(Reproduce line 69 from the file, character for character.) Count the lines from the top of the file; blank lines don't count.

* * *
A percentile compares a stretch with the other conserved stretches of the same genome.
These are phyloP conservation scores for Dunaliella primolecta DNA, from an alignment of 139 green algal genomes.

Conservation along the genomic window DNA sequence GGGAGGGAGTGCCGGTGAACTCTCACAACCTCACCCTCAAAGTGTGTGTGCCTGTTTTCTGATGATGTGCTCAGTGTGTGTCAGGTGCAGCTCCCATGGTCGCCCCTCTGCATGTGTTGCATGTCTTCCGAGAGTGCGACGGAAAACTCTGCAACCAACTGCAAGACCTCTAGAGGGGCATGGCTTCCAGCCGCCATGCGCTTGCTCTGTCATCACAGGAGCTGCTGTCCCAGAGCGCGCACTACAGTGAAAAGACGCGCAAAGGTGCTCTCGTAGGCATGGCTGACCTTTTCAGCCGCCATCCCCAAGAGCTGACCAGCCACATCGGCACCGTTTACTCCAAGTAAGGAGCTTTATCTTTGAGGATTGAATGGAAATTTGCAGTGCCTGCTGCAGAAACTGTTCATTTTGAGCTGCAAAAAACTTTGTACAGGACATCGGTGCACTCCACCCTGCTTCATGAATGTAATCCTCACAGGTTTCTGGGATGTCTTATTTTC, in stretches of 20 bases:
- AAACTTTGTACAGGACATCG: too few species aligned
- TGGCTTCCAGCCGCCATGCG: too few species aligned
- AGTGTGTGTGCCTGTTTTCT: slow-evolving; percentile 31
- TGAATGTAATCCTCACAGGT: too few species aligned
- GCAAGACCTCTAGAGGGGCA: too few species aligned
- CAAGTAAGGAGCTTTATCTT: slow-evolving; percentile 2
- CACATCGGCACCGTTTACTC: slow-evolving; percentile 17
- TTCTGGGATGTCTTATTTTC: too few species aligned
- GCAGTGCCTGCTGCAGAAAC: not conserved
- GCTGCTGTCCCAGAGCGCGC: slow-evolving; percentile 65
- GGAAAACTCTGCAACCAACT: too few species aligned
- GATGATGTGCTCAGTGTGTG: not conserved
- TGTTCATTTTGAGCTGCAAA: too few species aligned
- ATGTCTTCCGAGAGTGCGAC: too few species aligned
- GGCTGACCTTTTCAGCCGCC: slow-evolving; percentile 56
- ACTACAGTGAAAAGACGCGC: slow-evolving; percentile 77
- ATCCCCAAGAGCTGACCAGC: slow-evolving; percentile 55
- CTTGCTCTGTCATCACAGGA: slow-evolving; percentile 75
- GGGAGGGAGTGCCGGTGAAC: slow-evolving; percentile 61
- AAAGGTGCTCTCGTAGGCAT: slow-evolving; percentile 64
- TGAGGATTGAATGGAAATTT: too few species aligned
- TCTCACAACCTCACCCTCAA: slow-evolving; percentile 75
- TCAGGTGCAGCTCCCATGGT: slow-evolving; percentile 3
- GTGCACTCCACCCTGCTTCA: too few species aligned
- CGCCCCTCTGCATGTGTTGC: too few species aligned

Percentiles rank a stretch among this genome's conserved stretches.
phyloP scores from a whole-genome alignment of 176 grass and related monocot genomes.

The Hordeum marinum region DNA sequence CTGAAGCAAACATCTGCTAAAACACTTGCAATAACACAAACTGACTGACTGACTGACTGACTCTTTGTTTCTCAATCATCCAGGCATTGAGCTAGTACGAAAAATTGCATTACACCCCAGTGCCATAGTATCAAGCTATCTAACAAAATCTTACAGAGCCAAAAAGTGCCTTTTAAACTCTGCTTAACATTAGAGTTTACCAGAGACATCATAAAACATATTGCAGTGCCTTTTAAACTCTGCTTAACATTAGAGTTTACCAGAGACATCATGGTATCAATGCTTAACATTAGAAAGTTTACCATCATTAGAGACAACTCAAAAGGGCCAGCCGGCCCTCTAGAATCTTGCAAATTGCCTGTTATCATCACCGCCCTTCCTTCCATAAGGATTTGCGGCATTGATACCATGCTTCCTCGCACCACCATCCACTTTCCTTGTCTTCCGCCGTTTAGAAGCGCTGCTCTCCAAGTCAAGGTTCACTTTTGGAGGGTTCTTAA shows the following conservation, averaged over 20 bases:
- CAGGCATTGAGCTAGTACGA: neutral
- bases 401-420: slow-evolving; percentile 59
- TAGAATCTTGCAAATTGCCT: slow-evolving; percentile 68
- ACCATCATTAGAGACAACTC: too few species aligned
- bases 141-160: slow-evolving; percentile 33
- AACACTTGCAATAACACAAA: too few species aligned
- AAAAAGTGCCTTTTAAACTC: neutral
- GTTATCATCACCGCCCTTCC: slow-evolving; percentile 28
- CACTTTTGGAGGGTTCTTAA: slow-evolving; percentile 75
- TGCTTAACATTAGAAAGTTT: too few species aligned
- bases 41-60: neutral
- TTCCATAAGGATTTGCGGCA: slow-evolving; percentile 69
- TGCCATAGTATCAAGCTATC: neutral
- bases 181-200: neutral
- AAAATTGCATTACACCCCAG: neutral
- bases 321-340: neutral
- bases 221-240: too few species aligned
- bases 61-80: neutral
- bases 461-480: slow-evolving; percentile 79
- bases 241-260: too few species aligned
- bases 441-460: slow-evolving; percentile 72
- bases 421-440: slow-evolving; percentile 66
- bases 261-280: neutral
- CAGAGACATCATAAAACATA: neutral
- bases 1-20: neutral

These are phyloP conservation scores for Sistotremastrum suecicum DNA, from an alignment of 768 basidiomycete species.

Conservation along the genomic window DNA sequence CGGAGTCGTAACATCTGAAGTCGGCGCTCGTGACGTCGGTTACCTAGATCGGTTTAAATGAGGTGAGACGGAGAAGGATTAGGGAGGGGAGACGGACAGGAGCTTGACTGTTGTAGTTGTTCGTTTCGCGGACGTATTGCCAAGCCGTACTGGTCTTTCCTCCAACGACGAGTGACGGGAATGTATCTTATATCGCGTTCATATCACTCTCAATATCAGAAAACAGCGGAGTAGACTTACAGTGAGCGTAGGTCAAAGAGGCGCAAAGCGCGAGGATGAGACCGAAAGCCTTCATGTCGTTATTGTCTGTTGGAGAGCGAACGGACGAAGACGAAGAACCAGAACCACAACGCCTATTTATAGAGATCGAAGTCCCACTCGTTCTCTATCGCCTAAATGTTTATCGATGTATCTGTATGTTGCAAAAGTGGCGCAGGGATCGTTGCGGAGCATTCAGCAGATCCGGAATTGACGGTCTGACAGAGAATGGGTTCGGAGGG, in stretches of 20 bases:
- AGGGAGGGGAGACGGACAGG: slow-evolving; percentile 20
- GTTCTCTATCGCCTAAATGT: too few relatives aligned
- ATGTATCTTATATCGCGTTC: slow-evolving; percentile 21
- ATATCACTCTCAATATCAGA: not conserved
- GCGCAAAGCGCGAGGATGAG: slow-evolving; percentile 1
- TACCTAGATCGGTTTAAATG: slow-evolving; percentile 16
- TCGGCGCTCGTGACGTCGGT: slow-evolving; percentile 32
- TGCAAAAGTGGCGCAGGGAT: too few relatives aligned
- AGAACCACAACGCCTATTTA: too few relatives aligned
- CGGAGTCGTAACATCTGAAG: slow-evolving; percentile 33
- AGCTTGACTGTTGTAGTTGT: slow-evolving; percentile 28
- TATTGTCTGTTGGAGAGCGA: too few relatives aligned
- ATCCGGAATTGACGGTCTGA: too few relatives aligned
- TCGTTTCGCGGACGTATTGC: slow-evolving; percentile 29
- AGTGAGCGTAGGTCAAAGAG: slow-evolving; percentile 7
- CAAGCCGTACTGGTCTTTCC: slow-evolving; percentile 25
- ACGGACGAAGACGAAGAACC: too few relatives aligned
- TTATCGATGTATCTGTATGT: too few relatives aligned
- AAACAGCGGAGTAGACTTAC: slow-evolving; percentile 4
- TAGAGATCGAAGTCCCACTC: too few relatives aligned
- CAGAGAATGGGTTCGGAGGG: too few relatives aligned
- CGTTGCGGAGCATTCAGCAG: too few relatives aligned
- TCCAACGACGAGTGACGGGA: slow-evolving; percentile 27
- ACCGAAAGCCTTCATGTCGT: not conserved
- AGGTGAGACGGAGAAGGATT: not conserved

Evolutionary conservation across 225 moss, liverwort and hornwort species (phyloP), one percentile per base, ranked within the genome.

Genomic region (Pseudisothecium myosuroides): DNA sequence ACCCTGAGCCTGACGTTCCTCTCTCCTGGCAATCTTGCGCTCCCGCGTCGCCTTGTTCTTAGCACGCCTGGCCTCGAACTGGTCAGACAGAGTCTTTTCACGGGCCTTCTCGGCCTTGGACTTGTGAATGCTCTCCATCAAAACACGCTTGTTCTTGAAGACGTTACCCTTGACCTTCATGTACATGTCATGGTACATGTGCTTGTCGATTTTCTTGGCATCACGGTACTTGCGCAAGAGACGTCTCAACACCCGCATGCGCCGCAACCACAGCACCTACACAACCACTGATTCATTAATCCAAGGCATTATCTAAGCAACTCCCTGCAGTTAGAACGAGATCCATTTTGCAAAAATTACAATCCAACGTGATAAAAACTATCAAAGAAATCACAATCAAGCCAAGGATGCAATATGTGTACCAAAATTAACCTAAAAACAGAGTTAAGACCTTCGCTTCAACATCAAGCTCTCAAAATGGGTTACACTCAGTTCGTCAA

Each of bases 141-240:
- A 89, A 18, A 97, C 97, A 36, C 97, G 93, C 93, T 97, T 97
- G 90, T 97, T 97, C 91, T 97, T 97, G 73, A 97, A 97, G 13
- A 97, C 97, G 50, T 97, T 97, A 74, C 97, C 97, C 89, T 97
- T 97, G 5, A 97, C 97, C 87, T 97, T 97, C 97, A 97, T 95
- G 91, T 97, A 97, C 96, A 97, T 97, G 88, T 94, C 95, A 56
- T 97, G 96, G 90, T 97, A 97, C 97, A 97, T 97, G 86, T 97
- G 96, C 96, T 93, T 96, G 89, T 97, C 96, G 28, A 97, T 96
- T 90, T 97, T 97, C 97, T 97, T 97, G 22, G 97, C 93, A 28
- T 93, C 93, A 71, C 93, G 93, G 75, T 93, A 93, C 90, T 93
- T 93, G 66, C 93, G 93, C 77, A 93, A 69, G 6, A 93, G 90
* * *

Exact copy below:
- AGCTTGACTGTTGTAGTTGT: slow-evolving; percentile 28